Drugs to Treat Hypertension
In children, the long-term consequences of untreated hypertension are unknown, and data are unavailable on the long- term effects of antihypertensive drugs on growth, development, or mortality. A definite indication for initiating pharmacologic therapy should therefore be ascertained before a drug is prescribed. The goal for antihypertensive treatment in children should be reduction of blood pressure to less than the 95th percentile. Indications for antihypertensive drug therapy in children include secondary hyper-tension and insufficient response to lifestyle modifications. Pharmacologic therapy should be started with a single drug. Acceptable drug classes for use in children include angiotensin-converting enzyme (ACE) inhibitors, angiotensin- receptor blockers, beta blockers, calcium channel blockers, and diuretics. Hypertensive emergencies can be treated with intravenous antihypertensive drugs.
The child should be started on the lowest recommended dosage, which is increased until the desired blood pressure is reached. Once the highest recommended dosage is reached, or if the child experiences side effects, a second drug from a different class should be added. Ongoing monitoring for target-organ damage should be performed. If possible, in selected patients (such as obese patients who lose weight), the drug should be stepped down and, if possible, withdrawn, although ongoing blood pres-sure monitoring should be performed to determine a recurrence.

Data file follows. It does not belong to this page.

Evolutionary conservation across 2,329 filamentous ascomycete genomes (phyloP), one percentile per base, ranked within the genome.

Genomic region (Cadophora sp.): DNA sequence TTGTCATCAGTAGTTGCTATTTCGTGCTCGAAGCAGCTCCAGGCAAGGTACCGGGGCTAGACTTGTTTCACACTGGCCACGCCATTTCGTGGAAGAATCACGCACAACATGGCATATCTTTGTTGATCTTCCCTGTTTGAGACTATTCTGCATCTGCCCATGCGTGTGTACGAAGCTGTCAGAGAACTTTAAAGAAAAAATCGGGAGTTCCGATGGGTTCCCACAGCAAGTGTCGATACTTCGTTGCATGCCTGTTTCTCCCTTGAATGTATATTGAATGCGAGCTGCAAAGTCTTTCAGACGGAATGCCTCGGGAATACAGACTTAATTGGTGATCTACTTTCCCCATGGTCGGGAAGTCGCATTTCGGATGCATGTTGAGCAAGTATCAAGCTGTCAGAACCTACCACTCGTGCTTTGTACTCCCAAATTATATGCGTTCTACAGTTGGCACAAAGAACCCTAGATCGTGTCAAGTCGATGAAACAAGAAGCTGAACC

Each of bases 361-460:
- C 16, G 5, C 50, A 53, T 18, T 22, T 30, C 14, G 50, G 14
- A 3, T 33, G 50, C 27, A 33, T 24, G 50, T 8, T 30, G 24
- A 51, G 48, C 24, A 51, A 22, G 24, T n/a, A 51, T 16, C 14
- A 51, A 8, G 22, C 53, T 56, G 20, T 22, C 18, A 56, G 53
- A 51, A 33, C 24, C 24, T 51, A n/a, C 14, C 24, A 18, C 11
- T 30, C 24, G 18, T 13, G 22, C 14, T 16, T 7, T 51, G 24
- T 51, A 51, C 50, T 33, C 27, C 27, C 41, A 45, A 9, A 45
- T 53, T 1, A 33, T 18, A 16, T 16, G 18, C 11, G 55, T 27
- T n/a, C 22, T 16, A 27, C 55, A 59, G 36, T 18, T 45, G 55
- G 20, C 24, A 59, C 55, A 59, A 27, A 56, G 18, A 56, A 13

Use of the following drugs to treat hyper-tension in children is supported by research:
* ACE inhibitors: benazepril, captopril, enalapril, fosinopril, lisinopril, quinapril.
* Angiotensin-receptor blockers: irbesartan, losartan.
* Alpha and beta blocker: labetalol.
* Beta blockers: atenolol, bisoprolol/hydrochlorothiazide (HCTZ), metoprolol, propranolol.
* Calcium-channel blockers: amlodipine, felodipine, isradipine, extended-release nifedipine.
* Central alpha-agonists: clonidine.
* Diuretics: HCTZ, chlorthalidone, furosemide, spironolactone, triamterene, amiloride.
* Peripheral alpha antagonists: doxazosin, prazosin, terazosin.
* Vasodilators: hydralazine, minoxidil.
For severe hypertension, the most useful drugs are esmolol, hydralazine, labetalol, nicardipine, and sodium nitroprusside. Occasionally, useful drugs, mostly used in urgent situations, are clonidine, enalaprilat, fenoldopam, isradipine, and minoxidil. However, most of these must be administered intravenously.